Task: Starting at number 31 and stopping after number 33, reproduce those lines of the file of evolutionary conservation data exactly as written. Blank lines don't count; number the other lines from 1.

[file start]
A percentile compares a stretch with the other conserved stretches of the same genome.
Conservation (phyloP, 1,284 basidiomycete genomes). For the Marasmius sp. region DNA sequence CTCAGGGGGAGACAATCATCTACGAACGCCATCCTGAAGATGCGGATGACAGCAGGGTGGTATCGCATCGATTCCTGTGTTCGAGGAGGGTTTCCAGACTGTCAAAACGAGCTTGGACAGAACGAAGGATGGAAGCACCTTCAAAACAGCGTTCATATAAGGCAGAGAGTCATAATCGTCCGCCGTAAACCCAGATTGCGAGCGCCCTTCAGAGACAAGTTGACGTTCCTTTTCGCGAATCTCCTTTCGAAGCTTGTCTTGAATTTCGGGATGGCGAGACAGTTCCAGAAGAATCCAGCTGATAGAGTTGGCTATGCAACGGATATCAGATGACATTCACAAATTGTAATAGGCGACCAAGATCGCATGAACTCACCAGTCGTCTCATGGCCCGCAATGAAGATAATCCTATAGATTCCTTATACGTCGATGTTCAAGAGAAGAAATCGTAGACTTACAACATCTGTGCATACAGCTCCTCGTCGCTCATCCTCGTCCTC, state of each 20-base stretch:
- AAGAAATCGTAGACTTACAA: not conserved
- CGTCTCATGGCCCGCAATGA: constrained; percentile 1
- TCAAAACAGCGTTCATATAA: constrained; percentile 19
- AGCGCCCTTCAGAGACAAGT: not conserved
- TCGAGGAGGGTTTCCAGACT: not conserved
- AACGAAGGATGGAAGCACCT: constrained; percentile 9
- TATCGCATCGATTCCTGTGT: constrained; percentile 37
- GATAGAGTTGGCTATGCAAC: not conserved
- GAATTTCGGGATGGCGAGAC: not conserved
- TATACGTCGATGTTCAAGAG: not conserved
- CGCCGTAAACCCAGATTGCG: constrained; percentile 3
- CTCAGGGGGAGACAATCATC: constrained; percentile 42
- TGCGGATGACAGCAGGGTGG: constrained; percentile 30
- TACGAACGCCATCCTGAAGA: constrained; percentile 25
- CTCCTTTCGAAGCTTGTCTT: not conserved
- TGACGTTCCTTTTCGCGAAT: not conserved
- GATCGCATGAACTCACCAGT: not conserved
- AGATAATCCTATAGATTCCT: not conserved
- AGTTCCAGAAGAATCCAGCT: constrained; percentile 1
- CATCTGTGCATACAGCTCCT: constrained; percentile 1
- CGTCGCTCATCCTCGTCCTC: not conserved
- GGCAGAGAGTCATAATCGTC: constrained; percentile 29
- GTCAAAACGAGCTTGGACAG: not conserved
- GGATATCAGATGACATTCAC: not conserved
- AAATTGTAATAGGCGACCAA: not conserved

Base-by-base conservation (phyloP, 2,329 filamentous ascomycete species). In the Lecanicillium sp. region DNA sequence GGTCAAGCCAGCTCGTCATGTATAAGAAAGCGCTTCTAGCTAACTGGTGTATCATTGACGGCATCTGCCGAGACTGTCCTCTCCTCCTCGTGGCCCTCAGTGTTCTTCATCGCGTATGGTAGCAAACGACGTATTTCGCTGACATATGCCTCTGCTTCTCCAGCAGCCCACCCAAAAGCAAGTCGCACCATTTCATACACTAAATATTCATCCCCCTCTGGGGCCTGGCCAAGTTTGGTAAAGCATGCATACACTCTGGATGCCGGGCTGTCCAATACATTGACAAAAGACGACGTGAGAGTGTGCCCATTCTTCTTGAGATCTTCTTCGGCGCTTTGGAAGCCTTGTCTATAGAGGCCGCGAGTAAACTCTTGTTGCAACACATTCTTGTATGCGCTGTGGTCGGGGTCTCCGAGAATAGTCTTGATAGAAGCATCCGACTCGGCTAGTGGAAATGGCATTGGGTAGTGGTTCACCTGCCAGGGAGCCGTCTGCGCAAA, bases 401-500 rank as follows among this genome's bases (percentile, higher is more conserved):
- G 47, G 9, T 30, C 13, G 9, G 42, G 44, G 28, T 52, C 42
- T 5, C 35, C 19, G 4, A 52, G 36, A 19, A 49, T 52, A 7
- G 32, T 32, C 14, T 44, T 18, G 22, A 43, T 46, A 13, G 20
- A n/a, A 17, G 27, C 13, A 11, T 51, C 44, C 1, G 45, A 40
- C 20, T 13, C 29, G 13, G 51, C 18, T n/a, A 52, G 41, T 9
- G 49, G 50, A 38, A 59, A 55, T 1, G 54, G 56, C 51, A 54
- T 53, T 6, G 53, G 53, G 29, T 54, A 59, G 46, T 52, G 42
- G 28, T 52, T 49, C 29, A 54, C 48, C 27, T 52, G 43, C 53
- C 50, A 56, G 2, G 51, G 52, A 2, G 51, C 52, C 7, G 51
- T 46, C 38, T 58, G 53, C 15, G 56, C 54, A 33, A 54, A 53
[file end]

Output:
- G 32, T 32, C 14, T 44, T 18, G 22, A 43, T 46, A 13, G 20
- A n/a, A 17, G 27, C 13, A 11, T 51, C 44, C 1, G 45, A 40
- C 20, T 13, C 29, G 13, G 51, C 18, T n/a, A 52, G 41, T 9